Traveling with just one child simply amazing

  • Monday, April 1, 2013

Last week I went to Dallas, Texas, for Blissdom, a blogging conference. Everytime I leave to go on a business trip my girls beg to go with me.

I look forward to the day when they really can travel with me and I will be able to give them my car keys and turn them loose in whichever city I’m visiting.

But, for now it’s simply not possible unless I take a babysitter. My husband, Zeb, and I lived in Fort Worth for the first two years of our marriage, but each subsequent move took us closer and closer to the Atlantic Ocean. As we moved further away from Texas, we started having babies and going back to visit was never feasible.

I was beyond excited to go back to Texas after 13 years and even more excited that because we have family close by, Aubrey, my 8-year-old, could travel with me and stay with her cousins while I was at my conference.

During the drive to Texas, I told Aubrey stories about the early days of our marriage.

“Did you know that right after I met your Daddy, I rode on the back of his Harley all the way from Fort Worth to Shuggie’s house in Alabama?”

Her jaw dropped. “Momma that is so far. Weren’t you scared?”

I grinned, “No, I was too busy being in luuuuuv.”

Her brow furrowed, “With who?”

I laughed out loud, “With your daddy! Who do you think? I wasn’t scared - all I was thinking about is that I got to wrap my arms around him for 12 hours.”

Aubrey kicked her legs and made sounds of disgust, “Ew. Gross.”

“Oh, please. You need to be glad that your parents are in love.”

We stopped for lunch and ate outside, taking our time, talking about anything we wanted to with no rush to get anywhere. I love having three daughters, especially having them as close together as they are. They are the best of friends (at times), but because they are the same sex and so close in age, it can often make it a little difficult to spend one-on-one time with them.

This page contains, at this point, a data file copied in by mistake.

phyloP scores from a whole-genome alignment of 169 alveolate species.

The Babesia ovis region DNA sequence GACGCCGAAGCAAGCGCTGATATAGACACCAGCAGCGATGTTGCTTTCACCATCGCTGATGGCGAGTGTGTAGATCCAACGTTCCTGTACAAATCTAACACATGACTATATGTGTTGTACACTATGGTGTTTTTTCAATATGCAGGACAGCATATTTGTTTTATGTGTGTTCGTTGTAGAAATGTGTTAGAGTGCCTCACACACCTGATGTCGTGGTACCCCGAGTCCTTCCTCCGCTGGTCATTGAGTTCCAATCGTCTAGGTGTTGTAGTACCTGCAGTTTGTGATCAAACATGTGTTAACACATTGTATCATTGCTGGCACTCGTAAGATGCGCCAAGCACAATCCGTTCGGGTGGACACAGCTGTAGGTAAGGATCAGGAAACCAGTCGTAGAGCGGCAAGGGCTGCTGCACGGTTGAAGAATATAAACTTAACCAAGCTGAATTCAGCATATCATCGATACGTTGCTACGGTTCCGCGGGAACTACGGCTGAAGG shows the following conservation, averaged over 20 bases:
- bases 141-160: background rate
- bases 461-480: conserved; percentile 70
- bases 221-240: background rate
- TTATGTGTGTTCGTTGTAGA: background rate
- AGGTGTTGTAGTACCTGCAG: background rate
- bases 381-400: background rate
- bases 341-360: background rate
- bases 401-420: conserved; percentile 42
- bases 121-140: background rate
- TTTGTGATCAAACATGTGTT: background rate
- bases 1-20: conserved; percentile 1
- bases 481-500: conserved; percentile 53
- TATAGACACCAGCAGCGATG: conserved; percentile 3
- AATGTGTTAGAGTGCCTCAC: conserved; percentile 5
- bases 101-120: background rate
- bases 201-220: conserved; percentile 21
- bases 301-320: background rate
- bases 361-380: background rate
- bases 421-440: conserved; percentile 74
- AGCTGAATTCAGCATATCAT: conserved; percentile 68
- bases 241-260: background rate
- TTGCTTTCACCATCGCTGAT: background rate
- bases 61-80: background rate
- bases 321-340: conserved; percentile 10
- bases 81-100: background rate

It may be my own issue, but in my mind I think that if we had a boy or two it would somehow be easier to justify singling them out for alone time — Zeb would take the boys to do boy things and I would take the girl or girls to do girl things.

I’m sure it’s not that simple but I still feel guilty taking one of my daughters to do something and not including the other two. As it is, I suppose we will just have to take turns with the travel for now, but it was really nice to be able to spend hours of uninterrupted time with just Aubrey.

She made up “Knock Knock” jokes, told me stories about school and read “Little House in the Big Woods,” which caused her to wonder how long it would take a covered wagon to drive from Greenwood, Miss., to Fort Worth, Texas.

We asked Siri but she was stumped — lest you get the wrong idea and think that we spent the entire drive engrossed in deep and meaningful communication you should also know Aubrey crushed the high score on Temple Run and Subway Surfer on my iPad while I listened to a podcast on my phone.

But we also held hands, shared a Coke and turned the music up as loud as it would go and sang at the top of our lungs.

I gave Aubrey control of the music on my phone and we were singing Bruno Mars “Just the Way You Are” as loud as we could:

“But every time she asks me “Do I look okay?” I say,

“When I see your face

There’s not a thing that I would change,

‘Cause you’re amazing

Just the way you are

And when you smile

The whole world stops and stares for a while

‘Cause girl you’re amazing

Just the way you are…”

As the song came to a close Aubrey smiled and said, “I bet that’s what Daddy thought when you were on his motorcyle.” She giggled, “I think maybe he thinks that now, too.”

I took a deep breath, mentally taking notes of the moment — it seemed so precious and fleeting I didn’t want to miss a second. Then I smiled and said, “Yeah, but that’s also how I feel about you.”

She beamed at me, grabbed my iPhone to choose another song and and we drove on.


Robin O’Bryant is an author, humorist and speaker. Her latest book is “Ketchup is a Vegetable and Other Lies Moms Tell Themselves.” Connect with her on Facebook and Twitter and visit her blog at www.robinschicks.com.

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